Last weekend Sears closed up shop after 65 years of serving Canadian families coast to coast.
The last few stores the chain had in Canada after declaring bankruptcy last fall sold everything left, right down to racks and clothes hangers. Numbers aren’t easy to confirm, but somewhere between 12,000 and 15,000 workers lost their jobs – and pensions earned over their working life are in jeopardy.
The closure of Sears, a store generally believed to offer quality merchandise, occurred just shy of the 10th anniversary of Eaton’s leaving the marketplace. There is some speculation amongst retail analysts Hudson’s Bay Company (HBC) may face similar challenges, despite being one of the last major retailers left standing.
Whether the closures are the result of poor management, fewer in-store shoppers, higher expenses or a combination thereof, the fact is the world of retail is changing in a significant way. The question is, do shoppers, let alone government, see the risks that lie ahead?
This past Christmas even more Canadians made the conscious choice to engage with their computer, tablet or mobile device and shop online. They skipped the crowds and hassles associated with parking and made purchases. It is a trend expected to continue. Those of us who visit stores were often greeted with better prices this season, as stores fought to retain market share being lost to cheaper options often found online.
Brick and mortar stores – physical stores where customers can actually inspect what they are buying, before paying – are a pretty rocky proposition now. Watching household brands like Eaton’s, Zellers and Sears close up, suggests it’s a risky investment that we wouldn’t blame investors for walking away from.
The costs associated with leasing space, paying taxes and improving the space to be pleasant for customers are incredible. It would seem smarter to adopt the Amazon model: massive warehouses with automated processes picking product and mailing it to customers.
We really wonder sometimes about progress and this evolution of retail. It seems to be mirroring other industries that have engaged in the race to the bottom with ever-tightening margins. It is those margins that make it possible for business owners to absorb external market forces like taxes and payroll obligations.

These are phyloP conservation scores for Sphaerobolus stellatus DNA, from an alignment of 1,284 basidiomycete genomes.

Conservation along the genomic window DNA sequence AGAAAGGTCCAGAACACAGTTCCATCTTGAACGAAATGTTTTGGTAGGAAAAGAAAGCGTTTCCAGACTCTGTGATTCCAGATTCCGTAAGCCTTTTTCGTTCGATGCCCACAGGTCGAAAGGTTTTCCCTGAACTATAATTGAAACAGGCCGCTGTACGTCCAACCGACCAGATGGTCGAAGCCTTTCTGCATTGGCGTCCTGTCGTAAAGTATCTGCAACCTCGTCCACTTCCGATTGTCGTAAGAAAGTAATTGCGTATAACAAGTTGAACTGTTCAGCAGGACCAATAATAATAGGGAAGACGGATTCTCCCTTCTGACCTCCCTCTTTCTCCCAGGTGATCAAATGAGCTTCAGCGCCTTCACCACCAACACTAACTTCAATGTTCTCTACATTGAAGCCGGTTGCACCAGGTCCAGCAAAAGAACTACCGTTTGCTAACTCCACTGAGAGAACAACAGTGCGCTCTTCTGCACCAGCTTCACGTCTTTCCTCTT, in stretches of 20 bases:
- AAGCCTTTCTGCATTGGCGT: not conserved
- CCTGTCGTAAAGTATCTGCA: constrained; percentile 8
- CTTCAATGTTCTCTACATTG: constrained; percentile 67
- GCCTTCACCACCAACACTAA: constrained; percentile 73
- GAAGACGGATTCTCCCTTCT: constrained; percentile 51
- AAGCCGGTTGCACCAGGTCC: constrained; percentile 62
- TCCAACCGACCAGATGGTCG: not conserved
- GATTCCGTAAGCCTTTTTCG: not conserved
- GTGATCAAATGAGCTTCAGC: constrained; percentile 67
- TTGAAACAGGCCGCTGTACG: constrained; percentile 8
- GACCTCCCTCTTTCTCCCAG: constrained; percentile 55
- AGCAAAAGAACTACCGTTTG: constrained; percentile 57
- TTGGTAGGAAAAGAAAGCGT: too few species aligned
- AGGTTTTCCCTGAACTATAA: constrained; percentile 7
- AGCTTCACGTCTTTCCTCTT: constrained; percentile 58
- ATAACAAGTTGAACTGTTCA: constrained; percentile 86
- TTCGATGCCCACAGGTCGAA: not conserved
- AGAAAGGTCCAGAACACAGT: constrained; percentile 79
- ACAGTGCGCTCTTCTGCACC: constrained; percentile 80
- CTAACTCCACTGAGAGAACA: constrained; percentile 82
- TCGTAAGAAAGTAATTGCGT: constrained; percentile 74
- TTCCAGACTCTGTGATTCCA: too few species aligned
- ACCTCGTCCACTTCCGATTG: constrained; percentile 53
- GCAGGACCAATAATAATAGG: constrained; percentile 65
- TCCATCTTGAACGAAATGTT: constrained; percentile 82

On Tuesday, during layout of the paper, we came across an ad for our favourite local bookstore, Roxanne’s Reflections.
Usually a note is made which ad is to run in a subject line. When the tagline read “closing sale” I marched up front to see if there was a mistake. Sadly, it was no mistake. What can easily be considered a cultural staple on the main street of Fergus is closing up shop after over 20 years in business.
Roxanne and I have been through a lot together. She doesn’t know it, or maybe she does. She will now. One of the toughest parts of employing people and knowing so many others is being there when tragedy strikes. There have been happy times too, when someone retires or a celebration is worth a quality card.
This was my go-to place.
Roxanne’s had an intimate feel not found at retailers who sell cards as a sideline. There a person could take time without the commotion and bright lights and pick out just the right card that would mean something to the recipient. More than once a tear was shed or my eyes got a little weepy working through a selection of greetings not found at stores that might proudly offer two cards for a buck, thinking that was a fantastic selling point.
Regardless of occasion or mood, every time the visit would end with a big smile from Roxanne or one of her staff thanking me for the business and extending wishes for a great day.
From now until March customers have a chance to share some of their memories. Maybe it’s a great book that made a difference in their life or a card that made someone’s day. I hope people do.
It may have been a tough week for retail, but a rough few weeks lay ahead for Fergus as a good friend says goodbye.